Just had a marathon viewing of Godfather I and II. A crazy insight into a world spent in the dark, in a world without "justice". Some students in the LLM took jurisprudence last semester and had to justify that the Mafia is in fact a legitimate system of law. It has rules that people must follow. There is a sovereign. There is the idea of punishment. There is judgement by the sovereign for stepping outside the rules. The idea that the Mafia could be considered a system of law forces us to challenge our (mis)-conception that inherent in the idea of law, is the idea of justice. Law is what you make of it, and what it makes of itself. It is how it is implemented, and who by. It does not guarantee that outcomes be "Just". It merely guarantees that outcomes be representative of the society in which that system of law exists. As Michael Corleoni says: "It's not personal, Sonny. It's strictly business."

Saturday, February 02, 2008

Great Concerts in Rock n Roll History: The Main Hall, January 31, 2008 - We Would be Better With Drums

I recently played a couple of songs with two fellow LLM students at a concert organised by McGill Law School to raise money for the homeless. It was lots of fun. Thanks to everyone who stayed so late to watch us. We hope to play again soon if someone will have us. My camera didn't seem to be able to cope with the lighting (thanks Nikon!) but for those who weren't there, you should be able to get an idea of what it was like, and of why we are expecting Bono to call any day now.
The original members of We Would be Better with Drums: Me, Andrew and Antonia. After the gig Andrew checked himself into rehab, Antonia decided to follow a solo career, and James found god. Many who were at the fabled concert were overheard to have said, "Never has folk been so hardcore."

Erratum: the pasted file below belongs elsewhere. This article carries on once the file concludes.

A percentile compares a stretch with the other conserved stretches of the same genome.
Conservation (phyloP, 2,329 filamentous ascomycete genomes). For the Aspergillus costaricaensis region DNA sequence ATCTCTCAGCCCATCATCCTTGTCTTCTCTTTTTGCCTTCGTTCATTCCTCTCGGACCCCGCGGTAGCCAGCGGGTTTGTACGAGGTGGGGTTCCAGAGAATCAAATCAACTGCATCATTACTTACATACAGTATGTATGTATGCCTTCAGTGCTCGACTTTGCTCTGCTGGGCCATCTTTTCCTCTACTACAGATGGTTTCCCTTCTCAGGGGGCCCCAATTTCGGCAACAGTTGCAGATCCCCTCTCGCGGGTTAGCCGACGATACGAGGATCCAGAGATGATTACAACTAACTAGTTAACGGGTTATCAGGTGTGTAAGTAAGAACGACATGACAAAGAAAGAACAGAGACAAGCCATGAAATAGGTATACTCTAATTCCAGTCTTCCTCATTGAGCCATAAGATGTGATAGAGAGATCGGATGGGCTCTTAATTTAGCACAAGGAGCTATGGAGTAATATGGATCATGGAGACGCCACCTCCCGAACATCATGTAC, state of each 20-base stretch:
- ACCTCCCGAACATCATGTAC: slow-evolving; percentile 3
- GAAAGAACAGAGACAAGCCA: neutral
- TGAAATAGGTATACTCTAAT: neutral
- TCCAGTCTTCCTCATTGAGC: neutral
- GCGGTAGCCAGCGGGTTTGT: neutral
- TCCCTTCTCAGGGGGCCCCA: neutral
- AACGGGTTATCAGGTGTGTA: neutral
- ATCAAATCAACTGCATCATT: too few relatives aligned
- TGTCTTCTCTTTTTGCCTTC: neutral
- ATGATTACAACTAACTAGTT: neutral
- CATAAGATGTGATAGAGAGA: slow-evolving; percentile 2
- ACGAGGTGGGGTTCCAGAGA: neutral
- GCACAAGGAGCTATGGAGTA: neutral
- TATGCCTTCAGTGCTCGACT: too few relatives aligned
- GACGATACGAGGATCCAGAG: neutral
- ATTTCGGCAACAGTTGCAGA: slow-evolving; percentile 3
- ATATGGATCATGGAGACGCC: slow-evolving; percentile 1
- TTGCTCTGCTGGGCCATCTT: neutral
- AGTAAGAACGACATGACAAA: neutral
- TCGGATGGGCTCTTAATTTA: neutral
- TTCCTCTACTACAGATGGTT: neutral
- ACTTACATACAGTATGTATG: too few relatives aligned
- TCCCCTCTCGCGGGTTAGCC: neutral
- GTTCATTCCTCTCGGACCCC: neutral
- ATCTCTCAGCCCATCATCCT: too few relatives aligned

Working with what you got: IglooFest 2008

Panarama of Igloofest with Old Port in the backgroundEntrance gates to Igloofest

The height of the Montréalean winter sees a two week festival take place in Montréal's picturesque Old Port, primarily comprising a huge dance party outside in the cold. Everyone puts on a coat, some boots, some gloves, and boogies themselves into oblivion in what could be some sort of ancient ritual of thanks to the gods of winter. It really is anything goes, including prizes for the craziest one piece ski suit. For me it typified the feeling they I have gotten from the youth of Montréal: energy, a freedom from the weight of tradition, and a near reckless pursuit of avant garde style. To get an idea of what Igloofest is and was, check out the video below. Notice the girl who says: "C'est le genre de soirée où tu dis, 'c'est ca Montréal, à -40C ou +40C, qu'on danse dehors'."/It's the type of night that screams, 'This is what Montréal is all about. Whether -40C or +40C, we're dancing outside'."

Le touristeL'iglooEric, mon colocataireAbove two shots: DJ Ghislain Poirier with some pretty cool visuals behind him.